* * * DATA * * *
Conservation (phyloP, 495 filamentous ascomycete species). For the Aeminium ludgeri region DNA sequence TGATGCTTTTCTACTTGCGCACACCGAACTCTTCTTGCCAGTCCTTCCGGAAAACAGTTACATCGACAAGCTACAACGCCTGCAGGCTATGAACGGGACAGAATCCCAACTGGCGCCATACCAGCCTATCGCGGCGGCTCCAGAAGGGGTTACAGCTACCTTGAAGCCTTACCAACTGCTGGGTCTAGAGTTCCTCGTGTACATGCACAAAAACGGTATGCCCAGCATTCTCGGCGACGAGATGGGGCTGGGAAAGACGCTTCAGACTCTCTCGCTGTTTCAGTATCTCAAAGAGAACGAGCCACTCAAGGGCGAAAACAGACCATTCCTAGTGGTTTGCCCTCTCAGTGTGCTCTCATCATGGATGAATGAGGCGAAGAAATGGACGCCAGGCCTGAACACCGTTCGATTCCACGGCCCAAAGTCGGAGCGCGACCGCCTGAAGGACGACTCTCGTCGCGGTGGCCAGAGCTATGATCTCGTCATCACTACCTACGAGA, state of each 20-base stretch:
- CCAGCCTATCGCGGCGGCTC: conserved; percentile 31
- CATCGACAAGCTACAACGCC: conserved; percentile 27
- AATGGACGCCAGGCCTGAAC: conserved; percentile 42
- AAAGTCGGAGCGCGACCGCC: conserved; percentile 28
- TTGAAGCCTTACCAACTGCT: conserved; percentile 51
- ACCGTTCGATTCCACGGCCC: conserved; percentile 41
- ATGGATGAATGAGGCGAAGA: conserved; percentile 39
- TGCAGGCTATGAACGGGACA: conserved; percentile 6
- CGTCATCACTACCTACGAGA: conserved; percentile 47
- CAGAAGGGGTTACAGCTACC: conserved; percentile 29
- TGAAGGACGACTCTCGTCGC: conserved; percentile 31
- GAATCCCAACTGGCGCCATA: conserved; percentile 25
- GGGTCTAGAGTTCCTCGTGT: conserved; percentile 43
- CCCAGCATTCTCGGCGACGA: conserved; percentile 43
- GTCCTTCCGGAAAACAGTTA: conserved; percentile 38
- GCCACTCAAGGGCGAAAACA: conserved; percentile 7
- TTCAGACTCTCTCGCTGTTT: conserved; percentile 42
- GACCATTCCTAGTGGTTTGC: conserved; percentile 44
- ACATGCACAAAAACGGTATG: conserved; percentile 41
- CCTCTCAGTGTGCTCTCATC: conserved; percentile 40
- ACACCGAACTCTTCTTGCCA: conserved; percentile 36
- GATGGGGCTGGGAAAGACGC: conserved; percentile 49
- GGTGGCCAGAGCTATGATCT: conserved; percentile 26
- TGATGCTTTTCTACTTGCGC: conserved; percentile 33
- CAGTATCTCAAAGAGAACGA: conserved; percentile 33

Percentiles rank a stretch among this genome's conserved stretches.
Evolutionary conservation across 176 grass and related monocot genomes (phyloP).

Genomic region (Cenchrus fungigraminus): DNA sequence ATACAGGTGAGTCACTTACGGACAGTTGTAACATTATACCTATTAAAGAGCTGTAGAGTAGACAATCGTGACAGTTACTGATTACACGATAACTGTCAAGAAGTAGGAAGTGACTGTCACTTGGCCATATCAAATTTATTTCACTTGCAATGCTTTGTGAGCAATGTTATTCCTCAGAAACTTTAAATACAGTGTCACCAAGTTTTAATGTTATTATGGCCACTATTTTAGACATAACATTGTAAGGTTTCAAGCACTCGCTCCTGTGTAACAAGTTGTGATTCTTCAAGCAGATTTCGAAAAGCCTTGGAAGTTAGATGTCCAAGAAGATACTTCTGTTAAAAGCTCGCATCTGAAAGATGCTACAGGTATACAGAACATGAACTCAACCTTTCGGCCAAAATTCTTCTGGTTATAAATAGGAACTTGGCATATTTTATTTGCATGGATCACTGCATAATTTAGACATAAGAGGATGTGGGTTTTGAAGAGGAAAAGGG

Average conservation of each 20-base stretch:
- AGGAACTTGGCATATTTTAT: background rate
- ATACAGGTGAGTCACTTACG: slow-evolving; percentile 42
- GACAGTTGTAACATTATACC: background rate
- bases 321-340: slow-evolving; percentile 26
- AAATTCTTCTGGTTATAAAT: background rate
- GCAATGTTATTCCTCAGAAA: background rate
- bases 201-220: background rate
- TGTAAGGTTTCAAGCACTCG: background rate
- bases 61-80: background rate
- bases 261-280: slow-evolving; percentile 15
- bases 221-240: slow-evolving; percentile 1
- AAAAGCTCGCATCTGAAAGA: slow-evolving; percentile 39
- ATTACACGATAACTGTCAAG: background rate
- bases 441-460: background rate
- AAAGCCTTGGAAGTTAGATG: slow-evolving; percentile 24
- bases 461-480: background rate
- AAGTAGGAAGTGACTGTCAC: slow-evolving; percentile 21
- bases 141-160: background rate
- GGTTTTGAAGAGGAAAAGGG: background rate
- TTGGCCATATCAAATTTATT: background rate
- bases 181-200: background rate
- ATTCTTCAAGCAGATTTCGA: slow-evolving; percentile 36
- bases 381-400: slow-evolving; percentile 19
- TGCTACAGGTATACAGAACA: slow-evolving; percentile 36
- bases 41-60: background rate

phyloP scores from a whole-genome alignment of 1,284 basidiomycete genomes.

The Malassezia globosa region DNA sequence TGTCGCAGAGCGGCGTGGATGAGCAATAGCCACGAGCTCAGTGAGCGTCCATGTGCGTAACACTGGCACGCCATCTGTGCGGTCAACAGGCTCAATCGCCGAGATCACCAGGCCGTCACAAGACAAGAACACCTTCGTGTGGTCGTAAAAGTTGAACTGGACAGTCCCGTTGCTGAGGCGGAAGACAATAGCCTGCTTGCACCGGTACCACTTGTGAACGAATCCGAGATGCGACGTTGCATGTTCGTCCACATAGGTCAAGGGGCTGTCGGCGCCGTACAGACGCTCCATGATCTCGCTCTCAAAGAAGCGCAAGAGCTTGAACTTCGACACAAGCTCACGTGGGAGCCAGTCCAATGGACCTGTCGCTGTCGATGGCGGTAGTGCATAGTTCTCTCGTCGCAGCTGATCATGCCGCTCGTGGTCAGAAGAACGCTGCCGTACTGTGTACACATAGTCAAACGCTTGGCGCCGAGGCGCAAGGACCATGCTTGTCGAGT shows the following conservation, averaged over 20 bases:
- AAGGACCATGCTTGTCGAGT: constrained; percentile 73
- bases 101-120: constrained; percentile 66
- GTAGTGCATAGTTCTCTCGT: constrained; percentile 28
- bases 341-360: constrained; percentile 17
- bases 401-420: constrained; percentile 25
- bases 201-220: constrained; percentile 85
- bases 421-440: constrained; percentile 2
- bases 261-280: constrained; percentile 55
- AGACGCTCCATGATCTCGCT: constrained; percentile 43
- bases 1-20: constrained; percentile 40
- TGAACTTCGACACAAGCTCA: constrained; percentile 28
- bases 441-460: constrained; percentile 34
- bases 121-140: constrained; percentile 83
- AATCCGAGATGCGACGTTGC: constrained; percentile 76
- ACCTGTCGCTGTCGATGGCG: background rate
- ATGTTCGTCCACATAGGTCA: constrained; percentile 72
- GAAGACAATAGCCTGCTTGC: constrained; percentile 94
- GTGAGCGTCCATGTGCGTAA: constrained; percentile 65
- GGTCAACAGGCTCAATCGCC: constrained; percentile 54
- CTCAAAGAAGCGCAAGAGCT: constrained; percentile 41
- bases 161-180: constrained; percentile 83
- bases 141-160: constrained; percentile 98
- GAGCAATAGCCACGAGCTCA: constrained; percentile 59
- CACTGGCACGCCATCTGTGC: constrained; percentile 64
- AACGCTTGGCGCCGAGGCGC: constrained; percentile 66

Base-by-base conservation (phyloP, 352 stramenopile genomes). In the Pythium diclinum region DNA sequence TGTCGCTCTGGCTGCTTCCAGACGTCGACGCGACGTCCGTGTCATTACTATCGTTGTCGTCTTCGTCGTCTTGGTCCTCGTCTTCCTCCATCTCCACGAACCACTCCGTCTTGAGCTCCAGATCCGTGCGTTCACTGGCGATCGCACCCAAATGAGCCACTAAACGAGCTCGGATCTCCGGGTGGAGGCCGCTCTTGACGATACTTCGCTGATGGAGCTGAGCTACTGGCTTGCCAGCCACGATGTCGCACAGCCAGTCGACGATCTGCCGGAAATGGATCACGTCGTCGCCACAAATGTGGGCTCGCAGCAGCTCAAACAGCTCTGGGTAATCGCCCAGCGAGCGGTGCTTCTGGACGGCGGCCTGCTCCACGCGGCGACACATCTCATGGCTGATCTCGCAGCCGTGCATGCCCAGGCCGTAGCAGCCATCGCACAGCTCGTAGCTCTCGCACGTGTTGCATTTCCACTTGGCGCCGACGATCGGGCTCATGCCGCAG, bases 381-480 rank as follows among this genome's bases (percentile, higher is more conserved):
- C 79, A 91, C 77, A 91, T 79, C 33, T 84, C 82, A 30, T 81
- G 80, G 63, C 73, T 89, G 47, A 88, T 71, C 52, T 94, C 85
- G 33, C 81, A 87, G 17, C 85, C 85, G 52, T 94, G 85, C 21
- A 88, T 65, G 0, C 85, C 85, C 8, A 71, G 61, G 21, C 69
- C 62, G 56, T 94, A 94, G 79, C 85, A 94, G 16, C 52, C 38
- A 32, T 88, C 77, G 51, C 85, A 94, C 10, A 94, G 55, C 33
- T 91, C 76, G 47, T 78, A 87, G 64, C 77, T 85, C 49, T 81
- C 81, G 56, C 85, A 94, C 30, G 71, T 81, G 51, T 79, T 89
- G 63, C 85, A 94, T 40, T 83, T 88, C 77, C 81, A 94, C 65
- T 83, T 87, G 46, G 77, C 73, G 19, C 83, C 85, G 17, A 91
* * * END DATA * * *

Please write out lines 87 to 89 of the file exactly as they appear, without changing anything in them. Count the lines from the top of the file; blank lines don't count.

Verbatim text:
- A 88, T 65, G 0, C 85, C 85, C 8, A 71, G 61, G 21, C 69
- C 62, G 56, T 94, A 94, G 79, C 85, A 94, G 16, C 52, C 38
- A 32, T 88, C 77, G 51, C 85, A 94, C 10, A 94, G 55, C 33